Need For Speed: The Run


Written by Chris Price
05 Monday 05th December 2011

Need for Speed has always subscribed to a simple formula - going fast, in exotic cars. Normally in straight lines too. With the success of big-money/fast-cars films, and the cultural positioning of The Cannonball Run and The Gumball Rally, it’s only surprising that a race across America has taken so long to manifest itself. The Run is wafer-thin on plot – something about a winner-takes-all $25 million race purse set-up by a shadowy ne’er-do-well who lives above a Chinese restaurant (taking the Barksdale approach to money management).

Plot excuses a high-stakes race across various sumptuous backdrops – hilly city streets, dusty interstate tracks, snowy mountain tops – interspersed with a series of quicktime scuffles, stunts and evades that would make Die Hard Arcade proud. A European setting might’ve seemed more logical with the wide array of scenarios; the Frostbite 2 graphics engine depicts each in its trademark gun-metal and halogen tinge, with an ever present lens flare and bursting lighting effects. Being on the lam has rarely looked so gratuitously stylish. The forward momentum of the game, to chase down and hold a lead over a particular opponent or to overtake a number of racers before hitting a the finish line is palpably exhilarating. Ushered on by an eclectic selection of mood setting tracks from The Black Keys, Dead Weather, Mastodon and Reverend Horton Heat injected with ascending orchestral scores to get the blood flowing, it’s all very enthusiastic and rather charismatic too (unlike the hero of the piece, who’s about as ambient as albino tofu).

Developers EA Black Box are obviously very proud of their cars – because they take up a whole quarter of the centre of the screen. Even though the ‘3rd person behind-the-car' view isn't the only one, it’s the one arcade-ardent fans would default to. And it can be problematic, with a voyeuristic camera which drifts below the car on hill ascent and into the boot on breaks - all too often obscuring your view on more winding tracks causing you to career off mountain roads and force the use of one of your ‘Resets’.

NFS:TR shouldn’t be a massively challenging game, but artificially pumps its difficulty by constantly throwing problems in your path, often due to awkward handling - you never feel fully in control of your breaking & acceleration. Car spin-outs feel unfair, and the control of high end ones feels more reserved for the likes of pro-Forza drivers wielding full manual control. This makes simple navigation of other traffic tricky and tight winding roads almost impassable without collision, or tripping over the odd invisible barrier which will trigger a reset – and add to this a pack of cars who never seem to more than a few inches behind you, and seem intent on liberally shaving your car of its wing mirrors.

The world alludes to an open-world race track, with alternate routes cross country, but with the cinematic tracks taking you along cliffsides and hilltops, scrapes on the sides will often see your car auto-corrected back onto the track when it starts to teeter off a mountain edge on a perilous hairpin bend.

It’s not that these problems are insurmountable, it’s more that the only ways of dealing with them are by either driving slowly and methodically (not the Need For Speed way) or bouncing off walls, opponents and oncoming traffic in an effort to bully yourself around the track – something which feels at odds with the ‘racing’ game described. It obviously holds the legendary crash-and-burn elements of Burnout 3 in regard, and NFS:TR is ripe for shoving opponents into traffic for a glorious Frostbite 2 rendered takedown – and it’s a huge shame that they didn’t go that one step further, because it seems like such a natural progression from where The Run resides.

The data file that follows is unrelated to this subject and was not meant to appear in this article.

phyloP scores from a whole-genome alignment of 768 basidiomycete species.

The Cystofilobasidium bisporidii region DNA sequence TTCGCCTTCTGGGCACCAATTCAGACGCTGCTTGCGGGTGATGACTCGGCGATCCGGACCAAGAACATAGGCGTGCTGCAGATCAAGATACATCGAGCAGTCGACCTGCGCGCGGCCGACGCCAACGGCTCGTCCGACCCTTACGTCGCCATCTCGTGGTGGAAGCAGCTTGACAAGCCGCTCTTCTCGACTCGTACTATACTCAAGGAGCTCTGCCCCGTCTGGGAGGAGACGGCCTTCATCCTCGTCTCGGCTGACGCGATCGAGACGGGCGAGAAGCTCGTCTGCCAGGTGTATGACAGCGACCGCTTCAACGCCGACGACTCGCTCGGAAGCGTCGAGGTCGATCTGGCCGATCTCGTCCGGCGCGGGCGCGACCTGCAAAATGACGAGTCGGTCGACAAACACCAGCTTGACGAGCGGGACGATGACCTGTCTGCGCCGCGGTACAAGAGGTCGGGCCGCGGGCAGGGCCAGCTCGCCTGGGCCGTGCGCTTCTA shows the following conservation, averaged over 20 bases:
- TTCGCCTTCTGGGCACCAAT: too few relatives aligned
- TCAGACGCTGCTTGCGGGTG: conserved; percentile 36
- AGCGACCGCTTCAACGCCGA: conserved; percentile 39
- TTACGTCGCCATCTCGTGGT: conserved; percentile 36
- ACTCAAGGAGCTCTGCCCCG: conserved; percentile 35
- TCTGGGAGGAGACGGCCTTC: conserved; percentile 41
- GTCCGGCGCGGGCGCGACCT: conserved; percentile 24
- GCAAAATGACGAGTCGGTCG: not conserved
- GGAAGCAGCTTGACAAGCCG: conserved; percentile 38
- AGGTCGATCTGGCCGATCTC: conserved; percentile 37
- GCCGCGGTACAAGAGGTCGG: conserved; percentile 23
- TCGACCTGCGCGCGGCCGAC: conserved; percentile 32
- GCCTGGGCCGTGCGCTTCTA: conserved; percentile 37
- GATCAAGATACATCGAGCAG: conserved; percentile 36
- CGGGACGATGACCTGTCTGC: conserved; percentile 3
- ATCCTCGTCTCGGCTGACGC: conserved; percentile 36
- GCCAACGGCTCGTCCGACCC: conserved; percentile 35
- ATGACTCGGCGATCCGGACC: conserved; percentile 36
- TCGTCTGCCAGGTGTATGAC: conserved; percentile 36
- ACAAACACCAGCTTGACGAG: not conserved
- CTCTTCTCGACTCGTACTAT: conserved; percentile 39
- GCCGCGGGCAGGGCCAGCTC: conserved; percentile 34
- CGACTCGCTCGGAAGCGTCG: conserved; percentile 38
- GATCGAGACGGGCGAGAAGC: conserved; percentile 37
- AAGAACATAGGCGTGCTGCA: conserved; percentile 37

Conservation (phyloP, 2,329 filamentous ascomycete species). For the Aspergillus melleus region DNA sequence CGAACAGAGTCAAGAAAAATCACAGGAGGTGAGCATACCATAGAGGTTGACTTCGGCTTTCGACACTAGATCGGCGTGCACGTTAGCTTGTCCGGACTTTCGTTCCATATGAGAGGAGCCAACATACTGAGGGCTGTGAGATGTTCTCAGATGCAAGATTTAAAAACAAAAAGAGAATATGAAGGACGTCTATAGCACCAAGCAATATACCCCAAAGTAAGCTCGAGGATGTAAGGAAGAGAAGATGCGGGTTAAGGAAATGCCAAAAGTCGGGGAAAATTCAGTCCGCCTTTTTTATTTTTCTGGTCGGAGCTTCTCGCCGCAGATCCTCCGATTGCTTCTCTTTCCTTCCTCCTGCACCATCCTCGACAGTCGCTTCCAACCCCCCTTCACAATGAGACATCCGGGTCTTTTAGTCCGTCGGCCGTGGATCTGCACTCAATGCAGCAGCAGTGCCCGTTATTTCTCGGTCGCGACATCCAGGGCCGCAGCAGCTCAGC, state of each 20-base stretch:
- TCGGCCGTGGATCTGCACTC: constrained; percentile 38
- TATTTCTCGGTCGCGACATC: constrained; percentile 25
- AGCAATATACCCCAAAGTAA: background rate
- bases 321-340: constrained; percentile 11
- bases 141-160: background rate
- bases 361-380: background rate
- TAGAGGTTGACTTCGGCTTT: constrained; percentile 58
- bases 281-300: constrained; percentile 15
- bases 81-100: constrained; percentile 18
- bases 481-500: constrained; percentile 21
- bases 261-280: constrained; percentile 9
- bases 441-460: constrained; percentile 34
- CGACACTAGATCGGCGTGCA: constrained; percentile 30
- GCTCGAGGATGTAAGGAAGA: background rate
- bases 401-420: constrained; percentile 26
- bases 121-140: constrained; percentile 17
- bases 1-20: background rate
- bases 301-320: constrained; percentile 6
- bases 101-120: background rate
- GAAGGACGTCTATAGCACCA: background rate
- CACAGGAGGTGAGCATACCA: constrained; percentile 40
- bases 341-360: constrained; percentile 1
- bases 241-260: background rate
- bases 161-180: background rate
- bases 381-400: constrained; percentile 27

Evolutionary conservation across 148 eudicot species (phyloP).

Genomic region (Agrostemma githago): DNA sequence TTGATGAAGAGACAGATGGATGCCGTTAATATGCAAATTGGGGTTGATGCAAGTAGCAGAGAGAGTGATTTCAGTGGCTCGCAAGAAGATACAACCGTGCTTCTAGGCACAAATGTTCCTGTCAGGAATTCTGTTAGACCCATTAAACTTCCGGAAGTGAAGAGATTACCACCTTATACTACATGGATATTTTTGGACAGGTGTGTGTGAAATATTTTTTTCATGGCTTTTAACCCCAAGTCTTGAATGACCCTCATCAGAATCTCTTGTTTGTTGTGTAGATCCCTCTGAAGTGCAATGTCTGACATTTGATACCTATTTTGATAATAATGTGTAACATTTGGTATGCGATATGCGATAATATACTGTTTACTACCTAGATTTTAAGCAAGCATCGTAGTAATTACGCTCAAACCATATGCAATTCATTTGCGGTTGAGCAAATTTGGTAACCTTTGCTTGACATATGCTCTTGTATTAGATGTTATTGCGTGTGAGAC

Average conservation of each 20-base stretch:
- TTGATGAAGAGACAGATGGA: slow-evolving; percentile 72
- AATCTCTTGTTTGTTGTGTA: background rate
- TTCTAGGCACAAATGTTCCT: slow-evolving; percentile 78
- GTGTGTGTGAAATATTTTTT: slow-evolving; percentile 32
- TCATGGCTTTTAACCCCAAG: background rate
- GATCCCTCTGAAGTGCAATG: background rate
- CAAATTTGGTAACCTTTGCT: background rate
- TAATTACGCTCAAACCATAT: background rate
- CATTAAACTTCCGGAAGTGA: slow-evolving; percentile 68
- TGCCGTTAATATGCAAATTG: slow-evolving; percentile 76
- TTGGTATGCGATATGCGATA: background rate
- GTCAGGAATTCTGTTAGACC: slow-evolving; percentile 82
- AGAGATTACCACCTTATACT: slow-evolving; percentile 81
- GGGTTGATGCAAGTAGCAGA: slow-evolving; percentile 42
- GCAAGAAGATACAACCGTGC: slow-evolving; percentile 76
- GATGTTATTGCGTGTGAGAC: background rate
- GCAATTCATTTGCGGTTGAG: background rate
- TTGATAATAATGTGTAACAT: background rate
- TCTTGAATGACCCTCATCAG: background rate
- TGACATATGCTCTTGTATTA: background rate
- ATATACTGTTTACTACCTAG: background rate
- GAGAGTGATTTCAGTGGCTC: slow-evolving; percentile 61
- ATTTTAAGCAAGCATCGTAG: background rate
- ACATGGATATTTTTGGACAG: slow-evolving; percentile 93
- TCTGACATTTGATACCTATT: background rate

Online the game fares far better, using a similar Autolog system of racking up gaming stats, vehicles and achievements to be downloaded into the game on connection. The plethora of online options is heady, as is competing against far less erratic real life opponents. Race across various tracks against online players, and earn experience currency for the single player game and the purchase of customisable bits and pieces as well as shiny new cars and tune-ups. A natty ‘award-roulette’ decides on a random bonus for each chase. Generous distance tracks and less pressure on catching and overtaking allows for unfettered enjoyment of the blistering pace of race, the throttle under your fingertips and the pleasing shunt offered by a boost of nitrous – the only real difference maker mid-race.

NFS:TR deals in repression  - coercing you into doing one thing but then forcing you to do another. There’s an absolute surfeit of great ideas packed into it (your map across America depicting your times, police car radio interceptions narrating chaos, explosive surroundings and hazards), it’s just a shame the core of the game couldn’t pick what it wants to be. As a whole, it’s a sensually sumptuous piece of cinematic gaming, blighted by erratic controls and frustrating little errors. Although never debilitating, it’s enough to blight Black Box’s shiny chase across America’s badlands.  An overwhelming sense of ‘what if?’ casts a shadow of potential greatness over the whole package, but in the light of such strong racing competition in 2011 it feels needless. Still, if your aspirations are to be Rémy Julienne, you’ll be pleased as punch to star in your very own slab of action cinema.


Need for Speed: The Run is out now on PS3, Xbox 360 and PC. 

Don't Panic attempt to credit photographers and content owners wherever possible, however due to the sheer size and nature of the internet this is sometimes impractical or impossible. If you see any images on our site which you believe belong to yourself or another and we have incorrectly used it please let us know at and we will respond asap.